At a press conference in New York on Tuesday 26 October, 2010, at the 65th session of the United Nations General Assembly, one of the UN’s key human rights experts will call for a fundamental rethink of international drug policy. Anand Grover, from India, is the UN Special Rapporteur on the Right of Everyone to the Highest Attainable Standard of Physical and Mental Health, whose mandate is derived from the UN Human Rights Council.
The Sentencing Council for England and Wales initiated a consultation process in order to produce definitive sentencing guidelines for drugs offences for the UK in the future. In order to feed into this process, IDPC, in collaboration with TNI, held an Expert seminar on proportionality in sentencing for drug offences, on 20th May 2011, in London, UK. The seminar was an important gathering of international experts on the subject of proportionality and provided a space for fruitful and in depth discussions on sentencing experiences from around the world. A draft report of the meeting was sent to the Sentencing Council as part of the consultation process on 20th June.
In recent years there has been much talk of the so-called “Portuguese model,” based on an initiative that led to the use of illicit drugs being decriminalised in 2001. In fact, it is often said that Portugal was the first country in Europe to decriminalise drug use de jure, while Spain, for example, took that step de facto for the first time in 1974, except that it was not through a specific law but rather as a result of a Supreme Court ruling.
The recent publication of two single pieces of legislation - the amended 1993 Narcotic Drugs and Psychotropic Substances Law and the first National Drug Control Policy - is likely to form the basis of Myanmar’s drug policy for several years to come. What does it mean for the country’s transition towards an evidence-based approach to drug control, and how can the gaps between the two documents be addressed?
Intercambios Asociación Civil applauds the attempt of the Supreme Court Judges to distance the criminal law from drug users, but warns that attention will have to be paid to how judges in the lower courts and police apply these criteria.
The municipality of the Dutch city of Utrecht recently announced two scientific experiments on cannabis policy. One experiment will be to set up a closed club model for adult recreational cannabis users. Cannabis smokers will grow their own marijuana in a cooperative, a move which would go against the government's drive to discourage coffee shops. The other experiment concerns treatment for people who are vulnerable to psychotic disorders.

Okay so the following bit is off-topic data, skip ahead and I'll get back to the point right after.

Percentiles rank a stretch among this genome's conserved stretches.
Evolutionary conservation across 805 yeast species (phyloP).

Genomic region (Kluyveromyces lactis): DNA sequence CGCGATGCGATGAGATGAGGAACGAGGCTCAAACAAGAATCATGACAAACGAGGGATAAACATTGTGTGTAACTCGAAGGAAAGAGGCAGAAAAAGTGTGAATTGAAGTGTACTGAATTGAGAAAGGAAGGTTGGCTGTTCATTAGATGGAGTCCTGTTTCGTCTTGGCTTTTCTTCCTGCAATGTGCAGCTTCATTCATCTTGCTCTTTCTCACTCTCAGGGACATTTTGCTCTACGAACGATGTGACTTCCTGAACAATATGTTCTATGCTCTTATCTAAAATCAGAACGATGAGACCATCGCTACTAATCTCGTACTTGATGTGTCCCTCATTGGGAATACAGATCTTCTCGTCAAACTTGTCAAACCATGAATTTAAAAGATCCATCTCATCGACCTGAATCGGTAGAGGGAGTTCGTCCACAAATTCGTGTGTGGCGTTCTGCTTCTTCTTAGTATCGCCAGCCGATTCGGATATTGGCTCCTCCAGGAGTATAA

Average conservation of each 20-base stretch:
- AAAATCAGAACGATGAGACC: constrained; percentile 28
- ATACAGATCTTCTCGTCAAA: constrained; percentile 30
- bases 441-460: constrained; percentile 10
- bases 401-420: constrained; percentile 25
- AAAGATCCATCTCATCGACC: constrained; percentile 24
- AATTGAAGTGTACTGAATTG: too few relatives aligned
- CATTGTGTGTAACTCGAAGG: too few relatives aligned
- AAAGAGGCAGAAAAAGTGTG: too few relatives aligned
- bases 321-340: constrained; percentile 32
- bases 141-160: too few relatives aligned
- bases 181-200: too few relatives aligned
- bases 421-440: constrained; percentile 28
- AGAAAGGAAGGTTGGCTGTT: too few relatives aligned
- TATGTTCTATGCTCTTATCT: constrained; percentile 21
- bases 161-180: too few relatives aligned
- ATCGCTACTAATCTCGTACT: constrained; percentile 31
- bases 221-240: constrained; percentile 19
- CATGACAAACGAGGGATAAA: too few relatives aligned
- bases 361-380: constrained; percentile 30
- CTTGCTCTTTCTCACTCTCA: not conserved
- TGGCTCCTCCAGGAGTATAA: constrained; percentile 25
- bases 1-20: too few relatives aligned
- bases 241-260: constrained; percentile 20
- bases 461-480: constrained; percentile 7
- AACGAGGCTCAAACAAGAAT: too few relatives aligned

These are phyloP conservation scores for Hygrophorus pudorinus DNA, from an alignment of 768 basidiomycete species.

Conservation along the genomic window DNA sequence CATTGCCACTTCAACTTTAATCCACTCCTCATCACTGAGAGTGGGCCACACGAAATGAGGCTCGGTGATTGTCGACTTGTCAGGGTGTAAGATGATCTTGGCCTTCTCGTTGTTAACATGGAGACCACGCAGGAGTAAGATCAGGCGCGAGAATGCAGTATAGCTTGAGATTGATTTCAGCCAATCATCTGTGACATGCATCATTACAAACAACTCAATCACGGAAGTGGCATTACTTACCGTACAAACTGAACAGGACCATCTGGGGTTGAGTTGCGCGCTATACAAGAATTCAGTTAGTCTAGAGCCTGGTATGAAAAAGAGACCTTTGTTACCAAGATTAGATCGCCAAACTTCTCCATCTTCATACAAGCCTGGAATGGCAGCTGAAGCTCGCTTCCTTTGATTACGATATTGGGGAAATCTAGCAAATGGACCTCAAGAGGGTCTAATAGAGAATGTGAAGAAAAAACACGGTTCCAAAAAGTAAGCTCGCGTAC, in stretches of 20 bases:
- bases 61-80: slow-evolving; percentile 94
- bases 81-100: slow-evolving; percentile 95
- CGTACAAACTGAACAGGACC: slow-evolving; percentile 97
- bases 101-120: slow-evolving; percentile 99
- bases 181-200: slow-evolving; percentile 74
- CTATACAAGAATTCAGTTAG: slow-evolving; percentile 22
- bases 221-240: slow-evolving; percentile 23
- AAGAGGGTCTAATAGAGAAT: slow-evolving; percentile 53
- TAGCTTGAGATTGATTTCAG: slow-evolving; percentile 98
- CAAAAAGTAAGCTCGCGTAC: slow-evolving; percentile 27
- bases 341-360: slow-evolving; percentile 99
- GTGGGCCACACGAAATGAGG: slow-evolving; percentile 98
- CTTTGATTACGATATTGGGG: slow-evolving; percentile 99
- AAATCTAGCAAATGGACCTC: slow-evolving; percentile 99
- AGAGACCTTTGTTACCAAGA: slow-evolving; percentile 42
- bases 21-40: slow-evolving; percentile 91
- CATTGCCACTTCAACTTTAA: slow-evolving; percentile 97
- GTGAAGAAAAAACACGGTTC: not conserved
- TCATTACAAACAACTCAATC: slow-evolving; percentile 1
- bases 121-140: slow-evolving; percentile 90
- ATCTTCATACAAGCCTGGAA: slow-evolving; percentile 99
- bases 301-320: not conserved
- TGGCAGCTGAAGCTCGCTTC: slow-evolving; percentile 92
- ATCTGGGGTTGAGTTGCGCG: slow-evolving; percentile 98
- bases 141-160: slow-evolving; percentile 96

In April 2016, representatives of the world’s nations will gather to evaluate drug policy in a United Nations General Assembly Special Session (UNGASS). While prohibitionist policies are still the norm, a rising tide of voices are demanding evidence based responses that respect human rights, promote public health, and reduce crime.
TNI has been closely involved with the Global Commission on Drug Policy which presented its report in New York on June 2. Some years ago we published a report, entitled Cracks in the Vienna Consensus in which we argued that cracks were appearing in the supposedly universal model under the UN treaty system. In reality, the global system is based on a highly fragile consensus of Vienna, where the UN drug control system is headquartered, and the painstaking negotiations every year to keep up the appearance of unity have become the symbol of paralysis and frustration.
The new president of France, François Hollande, is not likely to change cannabis policies. His choice as Minister of the Interior, Manuel Valls, is a declared opponent to any reform on cannabis. During the election campaign, Hollande already opposed the proposal to convert the criminal offence of cannabis use into misdemeanour, put forward by his security adviser and mayor of Dijon, François Rebsamen. Hollande did not want to “give any signal foregoing a deterrent against the use of cannabis."
Ecuador has entered a new era in drug policy and legislation. Twenty-five years after the last major legal reform, brought about by the famed Narcotic and Psychotropic Substances Law (Ley de Sustancias Estupefacientes y Psicotrópicas, Law 108), which took effect on September 17, 1990, the National Assembly is about to debate—for the second and final time—the draft Law on Prevention of Drugs and Use or Consumption of Substances Classified as Subject to Oversight (Ley de Prevención de Drogas y Uso y Consumo de Sustancias Catalogadas Sujetas a Fiscalización.)